temple at the time of Paul's trial. After the trial the Christians (who
      became a proscribed religion as a result of the verdict rendred in this
      trial) were subject to open persecution and their best hope for survival was
      to try to merge in with the rest of Jewry, who still enjoyed the privileges
      of a recognized religion. This strategy worked to a degree at least until
      the expulsion of the Christians from Jewish synagogues later in the first
      century. Matthew's description of events would have been counterproductive
      to this strategy of self-preservation, had it originated at a subsequent
      date.

      Jan

      >>--- Jan Sammer wrote:
      >> The text does not refer to all future generations of Jews, as the
      >> critics seem to assume; it refers to the the children of Caiaphas
      >> and his fellow members of the Sanhedrin...

      >Hmm. My bible says that "_All the people_ answered and said..."
      >And this comes immediately after Pilate washes his hands in front
      >of the crowd, saying (obviously to them - not just to the priests
      >and elders) "see to it yourselves". Sorry, but your revisionism -
      >unlike Pilate - won't wash, Jan.
    • Loren Rosson
      [Robert Davis] ... [Bob Schacht] ... For John s gospel I have found Bruce Malina & Dick Rohrbaugh s social science commentary (which I ve mentioned on this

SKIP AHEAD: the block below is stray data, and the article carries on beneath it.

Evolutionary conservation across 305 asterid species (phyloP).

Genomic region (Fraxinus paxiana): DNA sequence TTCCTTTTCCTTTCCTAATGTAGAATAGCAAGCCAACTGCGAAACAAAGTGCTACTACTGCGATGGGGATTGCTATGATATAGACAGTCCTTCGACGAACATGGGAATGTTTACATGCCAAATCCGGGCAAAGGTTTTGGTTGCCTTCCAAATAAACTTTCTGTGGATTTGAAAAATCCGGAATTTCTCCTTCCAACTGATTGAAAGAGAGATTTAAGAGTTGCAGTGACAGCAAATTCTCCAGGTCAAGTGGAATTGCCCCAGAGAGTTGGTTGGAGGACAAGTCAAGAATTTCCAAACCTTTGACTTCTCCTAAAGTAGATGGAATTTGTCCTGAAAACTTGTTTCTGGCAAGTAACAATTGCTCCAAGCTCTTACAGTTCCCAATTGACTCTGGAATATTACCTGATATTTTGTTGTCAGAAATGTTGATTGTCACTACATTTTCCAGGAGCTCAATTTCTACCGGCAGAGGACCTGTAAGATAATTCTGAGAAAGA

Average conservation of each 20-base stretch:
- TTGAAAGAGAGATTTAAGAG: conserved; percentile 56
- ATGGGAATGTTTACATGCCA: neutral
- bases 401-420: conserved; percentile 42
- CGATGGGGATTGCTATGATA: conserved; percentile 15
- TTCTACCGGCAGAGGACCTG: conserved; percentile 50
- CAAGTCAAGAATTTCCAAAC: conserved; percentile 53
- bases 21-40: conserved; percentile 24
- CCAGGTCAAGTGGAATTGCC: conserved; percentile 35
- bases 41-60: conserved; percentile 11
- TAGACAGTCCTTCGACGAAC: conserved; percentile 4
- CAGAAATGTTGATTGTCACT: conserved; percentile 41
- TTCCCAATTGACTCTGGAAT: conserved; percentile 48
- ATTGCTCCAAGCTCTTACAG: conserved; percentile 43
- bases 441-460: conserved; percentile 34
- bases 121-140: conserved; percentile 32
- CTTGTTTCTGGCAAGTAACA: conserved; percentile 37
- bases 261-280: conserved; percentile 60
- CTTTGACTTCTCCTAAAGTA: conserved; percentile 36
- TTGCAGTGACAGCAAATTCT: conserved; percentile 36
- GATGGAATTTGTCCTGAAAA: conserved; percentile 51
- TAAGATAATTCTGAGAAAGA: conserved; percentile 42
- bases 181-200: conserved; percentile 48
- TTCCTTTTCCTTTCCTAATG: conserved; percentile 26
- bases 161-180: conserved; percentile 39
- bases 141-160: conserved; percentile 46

Message 2 of 10 , Feb 5, 2004
        [Robert Davis]

        > >John's use of the term "Jew" as one (or a
        > >group) opposed to Christ
        > >because they are too much a part of "the world."
        > >This sort of "opposition
        > >language" simply exists in the texts themselves,
        > >and no amount of
        > >rationalizing will make it go away.

        [Bob Schacht]
        > But it is also important not to read too much into
        > the text... Was John really
        > referring to all those whom
        > we would now call Jews? Or was he referring, at
        > least some of the time, to
        > "Judeans" (as opposed to Galileans)?

        For John's gospel I have found Bruce Malina & Dick
        Rohrbaugh's social science commentary (which I've
        mentioned on this list before) to be a very helpful